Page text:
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LANDSCAPING | GARDENING | PROBLEM SOLVING

Pussy Willows

Pussy willows are usually thought of as being wild plants, but don't let that stop you from using them as landscape shrubs. In fact, varieties of pussy willow a bit fancier than the wild type are available at nurseries. For the observant, pussy willows have a prominent place in the cycle of the seasons. When these harbingers of spring unfurl their furry catkins, it means better weather is right around the corner.

It is truly one of our most enduring spring rites, performed before spring even arrives. Snow still covers the earth, but warmer weather brings you out of winter captivity on a February day for a walk in the woods. You round a bend in a swampy area and, lo and behold! pussy willows greet your spring-starved eyes. You prune off a few branches studded with furry pussy willows, to be brought home and honored as spring's earliest harbinger.

One of our most time-honored spring rites it is, and free to boot. But if you find pussy willow trees as delightful as I do, you may wish to make one alteration in this rite of spring: namely, plant them in your landscape, rather than trudging through the snow somewhere to find them. Not only will the pussy willows be that much closer to you for harvesting, but you'll also be more likely to prune them properly. And proper pruning allows you to show off these plants with maximum impact on your landscape.

Pussy willow trees are native to wetlands of Canada and the eastern U.S. As a willow, the trees are part of the genus, Salix. The terminology pussy willows is used loosely to refer both to the trees themselves and to the furry buds on its branches (also known as "catkins"). However, to make a distinction, I refer to the former as "pussy willow trees" and to the latter as "pussy willows." The Latin name for these trees in North America is Salix discolor, while its rough equivalent in Europe, the "goat willow," goes by the scientific moniker, Salix caprea. Technically, Salix discolor is a deciduous shrub that can reach a height of twenty feet, if not pruned properly. Pruning back Salix discolor to a typical "shrub" size is central to its maintenance as a landscape plant.

But for an exact identification, we must narrow it down even further. Pussy willows are dioecious. There are male pussy willow trees and female pussy willow trees. The buds, or catkins, on the male pussy willow trees look different from those on the females. The male catkins are showier, and it is the branches of the male trees that we seek for their "pussy willows." The catkins of males yield numerous tiny staminate flowers later in spring. From the decorator's perspective, it is at this point that the bouquet has "gone by." Likewise, the female catkins will bear pistillate flowers.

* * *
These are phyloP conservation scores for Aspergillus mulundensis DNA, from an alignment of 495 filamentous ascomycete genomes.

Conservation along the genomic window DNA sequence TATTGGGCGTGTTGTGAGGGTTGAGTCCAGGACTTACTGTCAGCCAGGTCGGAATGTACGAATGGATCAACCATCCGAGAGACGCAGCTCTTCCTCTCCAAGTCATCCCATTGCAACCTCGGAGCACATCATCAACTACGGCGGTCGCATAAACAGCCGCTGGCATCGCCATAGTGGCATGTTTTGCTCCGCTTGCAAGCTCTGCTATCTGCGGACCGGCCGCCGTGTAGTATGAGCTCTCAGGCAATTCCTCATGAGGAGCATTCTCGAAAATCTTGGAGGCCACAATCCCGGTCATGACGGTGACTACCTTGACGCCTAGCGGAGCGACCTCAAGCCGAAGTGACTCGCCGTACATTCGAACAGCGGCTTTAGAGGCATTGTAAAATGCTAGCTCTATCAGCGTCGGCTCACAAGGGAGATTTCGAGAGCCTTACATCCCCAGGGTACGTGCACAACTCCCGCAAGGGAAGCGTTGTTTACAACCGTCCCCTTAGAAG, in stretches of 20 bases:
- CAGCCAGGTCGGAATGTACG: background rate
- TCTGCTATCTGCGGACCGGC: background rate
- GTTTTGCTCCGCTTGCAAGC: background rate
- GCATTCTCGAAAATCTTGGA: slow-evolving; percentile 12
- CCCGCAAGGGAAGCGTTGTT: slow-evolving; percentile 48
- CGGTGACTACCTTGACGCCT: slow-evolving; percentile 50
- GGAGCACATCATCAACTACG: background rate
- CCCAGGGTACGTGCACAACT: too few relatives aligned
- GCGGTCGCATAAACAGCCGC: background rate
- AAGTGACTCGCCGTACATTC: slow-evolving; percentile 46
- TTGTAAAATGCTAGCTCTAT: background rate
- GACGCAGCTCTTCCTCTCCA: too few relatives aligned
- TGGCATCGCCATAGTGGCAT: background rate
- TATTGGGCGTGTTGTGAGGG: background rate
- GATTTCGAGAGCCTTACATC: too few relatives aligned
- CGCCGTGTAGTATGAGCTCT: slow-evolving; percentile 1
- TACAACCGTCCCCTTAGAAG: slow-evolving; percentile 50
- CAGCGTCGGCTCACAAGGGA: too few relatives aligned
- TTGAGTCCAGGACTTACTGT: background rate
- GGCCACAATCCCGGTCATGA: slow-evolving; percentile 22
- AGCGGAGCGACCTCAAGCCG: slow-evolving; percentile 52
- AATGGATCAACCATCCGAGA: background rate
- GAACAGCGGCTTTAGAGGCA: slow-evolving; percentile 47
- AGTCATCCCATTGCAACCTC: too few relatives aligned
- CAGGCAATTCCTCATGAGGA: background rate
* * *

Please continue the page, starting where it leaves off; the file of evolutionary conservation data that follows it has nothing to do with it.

Planting pussy willows in the landscape

Since pussy willow trees are wetland plants in the wild, they would obviously be ideal occupants for any areas of your landscape that suffer from poor drainage. If you are lucky enough not to have any such areas on your landscape, then you'll have to provide your pussy willow trees with plenty of water. They do best in full sun, but pussy willow trees will tolerate shade.

Propagating pussy willow trees is easy. They root so readily that cut branches can simply be inserted into moist soil in summer. Roots will develop within a few weeks. A few planting tips for pussy willow trees to remember:

  1. Take the cuttings from the new growth on male pussy willows, not the older, gray-colored branches.

  2. There's a right and a wrong end of the cutting to stick in the ground. The end that you want to insert into the ground is the end that you cut— in other words, the bottom of the stem as it was growing in the wild.

  3. Take a cutting that is about as thick as a pencil and at least one foot long. It needs to be long enough for a few inches to be underground (for stability), while a couple of nodes should still be showing above ground.

  4. If you don't wish to wait until summer, bring your pussy willow cuttings inside and root them in water; then transplant outside when danger of frost is past.

  5. These trees have invasive roots. Consequently, plant your cuttings far away from septic tank fields, sewer lines or water lines.

 

 


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